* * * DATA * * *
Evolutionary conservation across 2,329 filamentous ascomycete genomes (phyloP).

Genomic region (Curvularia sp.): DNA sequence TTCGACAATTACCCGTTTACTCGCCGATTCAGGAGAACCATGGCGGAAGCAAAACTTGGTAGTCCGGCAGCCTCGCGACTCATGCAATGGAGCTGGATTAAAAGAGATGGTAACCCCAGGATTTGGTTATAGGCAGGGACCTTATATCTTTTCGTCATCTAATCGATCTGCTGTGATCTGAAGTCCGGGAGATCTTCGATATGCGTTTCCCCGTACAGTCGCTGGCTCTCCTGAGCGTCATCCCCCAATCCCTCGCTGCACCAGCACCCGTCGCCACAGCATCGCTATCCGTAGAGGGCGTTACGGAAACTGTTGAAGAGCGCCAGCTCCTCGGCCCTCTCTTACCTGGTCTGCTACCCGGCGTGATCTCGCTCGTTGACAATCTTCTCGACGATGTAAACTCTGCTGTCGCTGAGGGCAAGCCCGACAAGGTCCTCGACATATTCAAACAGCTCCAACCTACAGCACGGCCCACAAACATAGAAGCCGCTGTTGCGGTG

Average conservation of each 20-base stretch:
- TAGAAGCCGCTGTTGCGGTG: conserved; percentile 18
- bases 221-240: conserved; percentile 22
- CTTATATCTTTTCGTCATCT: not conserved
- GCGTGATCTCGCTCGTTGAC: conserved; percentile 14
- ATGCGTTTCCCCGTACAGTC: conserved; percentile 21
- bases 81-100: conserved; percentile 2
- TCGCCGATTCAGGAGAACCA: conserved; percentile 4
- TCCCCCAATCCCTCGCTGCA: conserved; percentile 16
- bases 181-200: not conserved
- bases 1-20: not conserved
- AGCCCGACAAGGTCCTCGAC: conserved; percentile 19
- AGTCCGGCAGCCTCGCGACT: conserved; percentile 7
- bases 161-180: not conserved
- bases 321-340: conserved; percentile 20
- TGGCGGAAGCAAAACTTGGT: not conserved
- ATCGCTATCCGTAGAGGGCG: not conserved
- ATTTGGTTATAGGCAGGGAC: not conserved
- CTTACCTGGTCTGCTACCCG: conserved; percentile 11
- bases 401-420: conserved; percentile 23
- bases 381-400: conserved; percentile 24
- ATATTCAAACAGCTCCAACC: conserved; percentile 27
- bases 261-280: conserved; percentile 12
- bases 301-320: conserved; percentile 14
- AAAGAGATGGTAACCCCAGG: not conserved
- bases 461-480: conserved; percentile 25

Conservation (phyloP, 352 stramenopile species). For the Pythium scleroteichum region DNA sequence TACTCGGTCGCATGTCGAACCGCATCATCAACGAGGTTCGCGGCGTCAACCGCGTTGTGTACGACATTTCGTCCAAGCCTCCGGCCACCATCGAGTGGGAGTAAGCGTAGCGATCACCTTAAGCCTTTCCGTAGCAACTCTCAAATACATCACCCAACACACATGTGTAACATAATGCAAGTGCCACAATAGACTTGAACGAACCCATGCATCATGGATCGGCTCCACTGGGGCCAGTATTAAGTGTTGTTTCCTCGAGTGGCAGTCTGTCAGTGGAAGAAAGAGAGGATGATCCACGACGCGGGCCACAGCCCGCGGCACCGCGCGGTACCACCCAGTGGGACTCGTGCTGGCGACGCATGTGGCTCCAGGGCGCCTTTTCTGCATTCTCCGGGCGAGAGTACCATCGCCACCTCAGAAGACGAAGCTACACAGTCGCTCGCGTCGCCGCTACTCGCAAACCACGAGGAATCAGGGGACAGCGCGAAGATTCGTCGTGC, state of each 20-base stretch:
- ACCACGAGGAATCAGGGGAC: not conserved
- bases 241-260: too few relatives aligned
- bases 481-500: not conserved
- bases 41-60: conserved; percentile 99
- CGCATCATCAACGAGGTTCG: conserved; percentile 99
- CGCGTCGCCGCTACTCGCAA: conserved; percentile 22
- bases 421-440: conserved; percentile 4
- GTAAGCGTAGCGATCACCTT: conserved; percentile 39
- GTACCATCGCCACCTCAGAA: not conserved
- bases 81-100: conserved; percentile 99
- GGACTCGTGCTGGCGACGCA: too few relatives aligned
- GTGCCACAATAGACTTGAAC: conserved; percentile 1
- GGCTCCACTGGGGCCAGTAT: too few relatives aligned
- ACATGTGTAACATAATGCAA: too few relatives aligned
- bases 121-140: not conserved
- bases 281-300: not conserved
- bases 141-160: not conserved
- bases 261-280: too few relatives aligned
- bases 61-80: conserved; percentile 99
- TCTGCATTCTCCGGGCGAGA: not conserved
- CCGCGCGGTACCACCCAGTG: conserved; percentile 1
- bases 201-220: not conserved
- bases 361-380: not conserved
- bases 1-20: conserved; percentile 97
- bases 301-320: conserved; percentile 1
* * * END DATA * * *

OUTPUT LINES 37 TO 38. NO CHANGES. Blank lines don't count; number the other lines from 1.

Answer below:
- GTAAGCGTAGCGATCACCTT: conserved; percentile 39
- GTACCATCGCCACCTCAGAA: not conserved